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Coordinating, Developing, and Delivering Highway Transportation Innovations

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Publication Number:      Date:  Sept/Oct 1998
Issue No: Vol. 62 No. 2
Date: Sept/Oct 1998


Editor's Notes

Change Is Good!

Some people will never change, even if they really believe that change is in their best interests. How many times have you heard someone say, "I'm too old to change. I'm too set in my ways"? It appears to be a natural response - if you don't understand it, avoid it. But how beneficial is an attitude like that? How will you ever succeed if you are not willing to accept new ideas?

It is important to remember that change brings about progress. New ideas are developed into new technologies and systems, which are then tested and implemented. That is progress. That's what our nation is all about.

We want to move toward a transportation system that will add quality to people's lives - an integrated system where everyone has access within and beyond their community. As stated in FHWA's vision statement, we want " ... a transportation system where crashes, delays, and congestion are significantly reduced; a transportation system where freight moves easily and at the lowest costs, across towns, states, and international borders; a system where roads protect ecosystems and where travel on our roadways does not degrade the quality of the air; a system where pedestrians and bicyclists are accommodated; and a system where transportation services are restored immediately after disasters and emergencies."

Changes in design techniques or the use of materials can help create a tougher infrastructure. In the article, "The First Channel Bridge," Christopher J. Allen and Frank Naret write, "In the transportation industry, we are always on the lookout for new construction materials or methodologies that will allow us to improve our transportation systems at a lower cost, reduce construction time, and increase the performance life of our investment. ... The channel bridge is another step forward in the industry's relentless pursuit for improvement in our transportation system."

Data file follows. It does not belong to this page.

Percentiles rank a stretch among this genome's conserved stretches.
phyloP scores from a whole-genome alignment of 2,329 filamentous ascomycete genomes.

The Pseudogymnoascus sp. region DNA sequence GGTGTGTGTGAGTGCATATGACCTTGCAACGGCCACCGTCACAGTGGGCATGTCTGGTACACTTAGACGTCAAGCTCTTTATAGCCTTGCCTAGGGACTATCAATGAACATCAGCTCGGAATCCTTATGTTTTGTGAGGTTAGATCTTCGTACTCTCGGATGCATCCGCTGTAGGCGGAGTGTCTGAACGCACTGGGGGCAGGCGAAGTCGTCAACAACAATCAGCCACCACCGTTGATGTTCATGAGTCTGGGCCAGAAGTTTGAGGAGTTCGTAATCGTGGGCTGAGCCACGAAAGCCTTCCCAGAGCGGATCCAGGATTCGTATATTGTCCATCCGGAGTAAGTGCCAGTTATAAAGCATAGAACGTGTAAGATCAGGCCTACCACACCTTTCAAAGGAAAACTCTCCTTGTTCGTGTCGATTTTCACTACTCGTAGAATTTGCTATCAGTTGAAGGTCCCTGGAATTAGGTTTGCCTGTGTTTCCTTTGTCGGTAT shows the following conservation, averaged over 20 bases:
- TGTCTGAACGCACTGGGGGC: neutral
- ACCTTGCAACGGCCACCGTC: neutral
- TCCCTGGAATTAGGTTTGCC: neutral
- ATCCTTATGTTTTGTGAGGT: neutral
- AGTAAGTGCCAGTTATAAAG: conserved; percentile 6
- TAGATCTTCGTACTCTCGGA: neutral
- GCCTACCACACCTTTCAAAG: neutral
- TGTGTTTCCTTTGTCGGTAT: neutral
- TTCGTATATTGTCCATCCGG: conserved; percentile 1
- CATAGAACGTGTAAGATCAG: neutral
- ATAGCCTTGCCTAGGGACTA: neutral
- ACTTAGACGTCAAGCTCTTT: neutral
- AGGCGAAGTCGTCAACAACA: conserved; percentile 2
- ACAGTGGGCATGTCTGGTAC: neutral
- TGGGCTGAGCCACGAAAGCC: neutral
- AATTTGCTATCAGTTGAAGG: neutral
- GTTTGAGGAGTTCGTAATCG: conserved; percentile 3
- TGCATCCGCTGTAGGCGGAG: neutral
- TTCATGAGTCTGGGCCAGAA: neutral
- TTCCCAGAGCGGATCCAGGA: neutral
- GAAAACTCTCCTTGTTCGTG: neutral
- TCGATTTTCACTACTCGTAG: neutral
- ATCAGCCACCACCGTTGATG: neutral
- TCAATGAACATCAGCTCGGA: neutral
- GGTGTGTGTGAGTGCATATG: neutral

A change in the way we build pavements can lead to smoother, more durable roads. In the article "Ultra-Thin Whitetopping," Charles Churilla discusses a technique/process that is being studied as a method to quickly and effectively repair pavements in highly trafficked areas. By investigating this technique and discovering the possible applications of such a material, we can thereby improve the quality of our nation's roadways.

In "The Metric Conversion Status for the Highway Program," Jennifer Balis tells us that 42 states have "substantially completed" a conversion to the metric system of measurement. Although some states have been reluctant to change and Congress recently removed the target date for metric conversion, thereby making conversion totally optional for the states, the Federal Highway Administration (FHWA) and the American Association of State Highway and Transportation Officials (AASHTO) favor continued conversion. FHWA Executive Director Tony Kane explained, "Full conversion by all the State [departments of transportation] remains an FHWA goal since it will improve efficiency within the highway construction industry by reducing translation errors and enabling the contractors, consultants, fabricators, and material suppliers to return to a single system of units."

Public Roads has featured the technological developments within the industry for 80 years, describing and explaining how these developments work and how they can ultimately benefit the American people. Educating the public is the key to the acceptance of new technologies. Adapting to change and keeping up with new innovations will help us reach our goals of a safe and effective transportation system. FHWA's vision is to create the best transportation system in the world. We can only do this through embracing change and accepting new technologies and systems.

Kandy Studzinski

Assistant Editor



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